As so often on the World Cup lately, it’s not a question of who will fight for the victory, but how the competition between Marit Bjørgen and Therese Johaug will unfold.
After that, it’s usually interesting to see who will take third behind the two Norwegian powerhouses. In the last two races of the Lillehammer World Cup mini tour in Norway, it’s been their teammate: Heidi Weng.
The women’s 10-kilometer classic pursuit on Sunday was no different. Bjørgen as the mini-tour leader through two races, started 20 seconds ahead of Weng in second and 32 seconds ahead of Johaug in third. For Bjørgen, the classic pursuit — with implications for the Lillehammer triple victory — was all about keeping Johaug behind her.
Not only is the 10 k classic a Johaug speciality so far this season (after she beat Bjørgen handily by 42 seconds in the event last weekend in Kuusamo, Finland), and on a comparably hilly course in Lillehammer, but Johaug also had the advantage of chasing.
The women skied two laps on the same 5-k course they grew familiar with in Saturday’s 5 k freestyle (which Johaug won by 0.3 seconds over Bjørgen). On the first lap of Sunday’s pursuit, Bjørgen lost only about 10 seconds to Johaug. But on the second lap, Bjørgen hit the wall, and she hit it hard.
“I was given splits along the way. It was 29 seconds ahead, 25 seconds, then 13 seconds,” Bjørgen said to reporters after the race. “When I heard 13 seconds, I was thinking, ‘Crap.’ ”
With 1.8 k remaining, she was 12.1 seconds ahead of Johaug, who rocketed to second, half a second ahead of Weng by the 2.2 k mark. At the halfway point, Johaug was 19 seconds behind Bjørgen with Weng still hanging on 0.3 seconds behind her. Weng would stick with the eventual-runner up through the 7.2 k checkpoint and up until the final climb.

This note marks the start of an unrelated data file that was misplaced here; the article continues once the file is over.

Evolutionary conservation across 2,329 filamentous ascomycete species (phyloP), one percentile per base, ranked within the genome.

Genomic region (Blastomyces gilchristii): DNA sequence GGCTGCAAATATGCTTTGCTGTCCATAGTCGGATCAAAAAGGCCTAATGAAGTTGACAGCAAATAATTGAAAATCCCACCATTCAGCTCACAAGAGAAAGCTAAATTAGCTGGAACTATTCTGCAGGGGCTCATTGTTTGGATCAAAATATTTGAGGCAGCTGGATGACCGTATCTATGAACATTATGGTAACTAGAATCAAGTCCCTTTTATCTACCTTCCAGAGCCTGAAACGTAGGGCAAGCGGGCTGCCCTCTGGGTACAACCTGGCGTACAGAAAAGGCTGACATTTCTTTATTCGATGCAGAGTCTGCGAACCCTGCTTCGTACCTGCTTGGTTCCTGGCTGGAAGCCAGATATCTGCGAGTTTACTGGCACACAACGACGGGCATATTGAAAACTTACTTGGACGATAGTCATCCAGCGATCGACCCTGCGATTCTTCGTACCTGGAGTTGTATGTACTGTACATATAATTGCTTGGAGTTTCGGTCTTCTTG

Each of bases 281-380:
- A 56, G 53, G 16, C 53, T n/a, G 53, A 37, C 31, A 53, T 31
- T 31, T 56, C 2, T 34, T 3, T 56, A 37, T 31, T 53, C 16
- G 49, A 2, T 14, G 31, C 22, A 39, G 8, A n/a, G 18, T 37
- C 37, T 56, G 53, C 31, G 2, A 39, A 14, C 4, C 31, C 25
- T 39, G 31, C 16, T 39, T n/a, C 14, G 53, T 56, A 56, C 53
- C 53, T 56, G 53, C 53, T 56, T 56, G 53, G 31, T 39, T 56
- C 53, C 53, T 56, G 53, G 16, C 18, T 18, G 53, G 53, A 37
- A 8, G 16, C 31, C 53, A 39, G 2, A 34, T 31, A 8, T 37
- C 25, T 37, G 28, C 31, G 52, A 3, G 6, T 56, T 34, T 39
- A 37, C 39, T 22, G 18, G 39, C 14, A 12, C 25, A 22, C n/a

With about 1 k to go, Johaug passed Bjørgen before the final climb back to the stadium. Bjørgen appeared to struggle to stay with her, but knew that if she did, she’d have an advantage on the downhill into the stadium.
Coming into the stadium, Johaug remained in the lead until the final turn, where Bjørgen took the inside track to ride up alongside her about 100 meters from the finish.
“When we were even, I was thinking, ‘No way I’m going to let her beat me. I should beat her in a sprint,’ ” Bjørgen said.
But considering the way she looking less than a kilometer earlier when Johaug caught her, it was anyone’s guess how much Bjørgen had left for the finish. She wasn’t sure, either.
“My body was not on my side today. I felt heavy and syrupy, and when you feel like that, the seconds are running away from you really fast,” Bjørgen explained.
She conserved while tucking behind Johaug on the last descent into the stadium, then prepared for her final attack — which left Johaug 0.6 seconds behind at the finish line.
“And with the effort Therese pulled off today, I felt bad beating her in the sprint,” Bjørgen said after winning the pursuit in 28:19.7, just ahead of Johaug and 12.3 seconds ahead of Weng in third. “But a race is a race.”